There was also no curriculum--a guideline for what we were to study that year.  Experience teachers had a curriculum but the district was revising them and would get one to me later on when it was completed--they didn't have any of the old ones left.  

The principal had said to me that my lesson plans were to be in the red lesson plan booklet that he had given me with an hour by hour outline of what I would be teaching my students.  And that lesson plan booklet was to be placed on the left hand corner of my desk so that he could review it.  Dear Reader--that lesson plan book was about sixteen by sixteen inches and when opened fully would show a series of boxes from 9 o'clock to about 4 o'clock...and across the top the days of the week.  I was to have my lesson plans done a week ahead of time and listed in those boxes.  If I wrote small I could put in the subject, page number and a reminder of an assignment.  That was all.  But this was required of me.  I don't think the principal ever looked at my lesson plans--ever.....

This was the environment in which I started teaching fifth grade.  I remember the kids lining up outside my door on the first day of school.  I also had a few parents show up but they left fairly quickly.  I remember opening the door and telling the kids to come in, don't hang up your coats but just find a desk and a chair and sit down.  I had more kids then were on my list.  I didn't have enough chairs and desks.  I remembering to tell some of the children to sit on the table and they promptly told me that their fourth grade teacher told them never to sit on the table.  Right!  Just do it.  It is still a blur but we finally got coats and lunch boxes into the right cupboards and everyone finally got a chair and a desk but not before I sent a note to the office DEMANDING more desks and chairs.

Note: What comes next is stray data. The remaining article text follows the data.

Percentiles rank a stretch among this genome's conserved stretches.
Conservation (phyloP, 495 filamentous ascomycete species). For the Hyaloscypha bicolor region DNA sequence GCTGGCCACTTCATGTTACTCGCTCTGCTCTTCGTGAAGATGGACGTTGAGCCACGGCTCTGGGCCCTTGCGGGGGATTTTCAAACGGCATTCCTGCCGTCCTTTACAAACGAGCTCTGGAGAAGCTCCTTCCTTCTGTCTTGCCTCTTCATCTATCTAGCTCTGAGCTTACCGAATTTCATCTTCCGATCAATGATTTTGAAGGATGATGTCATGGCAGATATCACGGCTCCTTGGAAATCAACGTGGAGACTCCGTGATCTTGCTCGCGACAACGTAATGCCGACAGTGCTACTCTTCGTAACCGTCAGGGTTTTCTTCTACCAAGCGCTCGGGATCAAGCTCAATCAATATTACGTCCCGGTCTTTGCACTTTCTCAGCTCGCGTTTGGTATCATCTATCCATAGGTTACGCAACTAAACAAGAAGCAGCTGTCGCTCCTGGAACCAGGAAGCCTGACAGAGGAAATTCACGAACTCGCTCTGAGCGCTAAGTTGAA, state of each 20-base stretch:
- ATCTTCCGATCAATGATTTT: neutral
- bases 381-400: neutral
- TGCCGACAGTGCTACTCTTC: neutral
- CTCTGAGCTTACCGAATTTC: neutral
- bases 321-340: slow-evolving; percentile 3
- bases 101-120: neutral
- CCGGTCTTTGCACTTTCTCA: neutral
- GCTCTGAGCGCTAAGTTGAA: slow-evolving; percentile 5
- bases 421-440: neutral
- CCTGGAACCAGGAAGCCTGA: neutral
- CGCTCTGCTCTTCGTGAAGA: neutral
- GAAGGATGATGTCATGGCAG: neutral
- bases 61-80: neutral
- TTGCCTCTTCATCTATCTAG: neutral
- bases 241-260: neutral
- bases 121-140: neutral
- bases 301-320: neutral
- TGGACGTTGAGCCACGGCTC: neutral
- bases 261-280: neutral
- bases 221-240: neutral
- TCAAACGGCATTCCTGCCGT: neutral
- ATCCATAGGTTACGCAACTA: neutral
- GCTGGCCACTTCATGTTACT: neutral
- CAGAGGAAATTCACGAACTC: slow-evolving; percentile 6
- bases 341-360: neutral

I also remember one little girl who asked, "would you like to me take lunch count and money?"  Oh lordy I had forgotten all about that.  Yes, please.  That was also sent to the office.  We spent the day getting the right sized desk to right sized child, books checked out, paper and a pencil to each child.  Names collected of those that were not on my list.  The kids knew where they should be but the office must have lost their names over the summer.  Before I knew it I had to serve lunch to those that had order it.  I didn't know I had to serve lunch too.  I know that I was not a happy camper by the end of the day.  I knew I had not done well in organizing but I hadn't know what to organize.  My students were very forgiving and in many cases knew more about what should be done then I did.  I remember saying something about the rest rooms, which ones were for the girls and which ones were for the boys and someone saying, "we know all that, Mr. Blackwell.  We're fifth graders."  Right!  

At the end of the day I was in a black frame of mind.  Very unhappy with myself but also put out with the school.  Why couldn't there have been enough desks at the beginning?  Why was I missing textbooks?  I was not in a good mood and when I came back from taking my kids to the school busses at the end of the day, the principal called me aside.  His words:  "I forgot to tell you that all male teachers at this school do something extra in their assignment.  Would you like to be school boy patrol advisor..or the Audio-visual man?"  I remember thinking that the school boy advisor probably had to come in early to check if the boys with the flags were at the crosswalks and so I said, "I'll take the audiovisual position."  "Good," he responded.  "Would you collect all the equipment from all the rooms and store it in your classroom before you go home tonight?"  

This was my first day as a classroom teacher.  I was ready to go back to music in a heartbeat.

Thanks to all those teachers who help the new ones in the building.  Without you us beginners would never make it I'm sure.  Thank you.